Heading out towards Kundapura in Udupi district from Hosanagara in Shimoga district, one comes across a serene little town called Nagara. The approach to the town is very picturesque, heralded by the majecstic sight of a sprawling fort now in ruins. It is called the Bidanuru Fort and dates back to the era of the Nayakas. Come monsoon, the landscape is swathed in green and is at its most inviting best.
The climb is at once demanding and rewarding! Another life lesson learnt.
View of the main entrance from the top.
From dust it rose, the majestic fort, by kings with far-reaching visions. Their time & deeds done, the kings left one by one, leaving the fort behind, alone. Today, it has the company of countless cows and buffaloes that feast on its largesse.
The approach road from Hosanagara that builds up the excitement as the fort looms into view.
View of the watch tower from the courtyard below, probably well-connected with one another for effective communication.
Walking in through the main entrance and climbing some more steps, one comes level with the vast courtyard to the left. Towards the end of the rainy season, this expanse will be covered in a carpet of green. The remains are evidence to the large scale of the construction. Set in the middle of this built structure, the royal seat would have commanded a panaromic view of the audience and the hall. The three-tiered seating for commoners and an exclusive place for the cabinet can also be discerned. This is one feature which can hold the visitor enraptured for a long time.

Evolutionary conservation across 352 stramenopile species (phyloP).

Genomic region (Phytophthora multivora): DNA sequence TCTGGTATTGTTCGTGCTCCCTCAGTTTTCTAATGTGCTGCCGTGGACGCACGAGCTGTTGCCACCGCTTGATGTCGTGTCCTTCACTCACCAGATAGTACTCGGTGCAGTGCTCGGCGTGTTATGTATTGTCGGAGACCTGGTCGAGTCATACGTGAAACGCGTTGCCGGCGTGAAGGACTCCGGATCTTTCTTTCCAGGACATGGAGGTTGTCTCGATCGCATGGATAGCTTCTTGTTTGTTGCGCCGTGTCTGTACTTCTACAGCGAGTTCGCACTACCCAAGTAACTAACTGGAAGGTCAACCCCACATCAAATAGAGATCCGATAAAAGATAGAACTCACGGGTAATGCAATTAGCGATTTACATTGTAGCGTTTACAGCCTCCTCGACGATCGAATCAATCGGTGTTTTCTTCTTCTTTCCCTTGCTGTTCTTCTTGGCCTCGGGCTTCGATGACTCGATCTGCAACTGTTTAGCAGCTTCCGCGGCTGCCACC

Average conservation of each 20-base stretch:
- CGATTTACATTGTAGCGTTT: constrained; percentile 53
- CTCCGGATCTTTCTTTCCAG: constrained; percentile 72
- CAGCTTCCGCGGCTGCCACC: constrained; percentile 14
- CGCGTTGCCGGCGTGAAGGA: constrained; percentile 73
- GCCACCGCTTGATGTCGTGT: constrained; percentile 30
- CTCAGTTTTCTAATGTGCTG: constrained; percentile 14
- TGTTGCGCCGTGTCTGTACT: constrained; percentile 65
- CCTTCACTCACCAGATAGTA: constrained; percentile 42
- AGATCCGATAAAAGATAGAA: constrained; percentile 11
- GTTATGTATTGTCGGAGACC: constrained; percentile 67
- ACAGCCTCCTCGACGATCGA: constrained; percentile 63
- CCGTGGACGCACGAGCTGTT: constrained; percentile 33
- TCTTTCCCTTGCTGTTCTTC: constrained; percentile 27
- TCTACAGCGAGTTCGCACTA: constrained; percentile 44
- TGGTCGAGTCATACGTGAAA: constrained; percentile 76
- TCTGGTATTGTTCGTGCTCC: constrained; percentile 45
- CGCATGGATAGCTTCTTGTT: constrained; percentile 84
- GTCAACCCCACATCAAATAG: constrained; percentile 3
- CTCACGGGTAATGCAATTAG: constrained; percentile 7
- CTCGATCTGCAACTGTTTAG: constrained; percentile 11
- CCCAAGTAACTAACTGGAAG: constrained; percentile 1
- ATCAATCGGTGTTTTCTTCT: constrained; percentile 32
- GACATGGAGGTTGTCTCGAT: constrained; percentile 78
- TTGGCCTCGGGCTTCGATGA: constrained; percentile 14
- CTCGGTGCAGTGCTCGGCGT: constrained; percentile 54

Yet another view of the verdant greens within the fort. The waterbodies indicate copious rain that preceded our visit.
Abundant groundwater resources visible around the fort, some perhaps manually created and many others naturally formed, all serving strategic purposes. When you stand on top, do you invariably think like a king?!
Maavinahole in full flow during monsoons, certainly the best season to hobnob with the clouds.
A big watch tower at the peak of the fort which gives a birds' eye view of the entire region. Certainly used to locate and identify intruders, enemies etc. in its heydays, it is now a mere viewpoint to witness the passing clouds, the rolling hills, the myriad streams and the lush greenery dotted with signs of human occupation.
A rusty cannon lying next to the ramparts on the far side of the fortress. Did it take part in any wars? Did it take enemy lives? Did it achieve wartime glory or was it wasted in vain? Does everything end like this… in the dust? Instead of answering, time seems to ask more questions!
If you climb up to the top and look down upon the landscape below, you will espy a lazy stream meandering along. Called the Maavinahole, this is an important tributary of Sharavathi.
This fort of historic importance was built by the Keladi rulers who ruled from 1499 to 1763 (263 years). During this long reign, different kings chose different locations as their capitals for different reasons - Keladi for 12 years, Ikkeri for 125 years, Bidanur for 63 years and Kavaledurga for 63 years. In 1561, Veerabhadranayaka made BIdanuru his capital and the illustrious Shivappa Nayaka (1645 –1665) also ruled from here. He fortified it further and added many a structure. His successor too ruled from here till it was attacked in 1763 A.D. by Haider Ali. Bidanur was renamed Haider Nagar and as time flowed, only Nagara remained on people's tongues.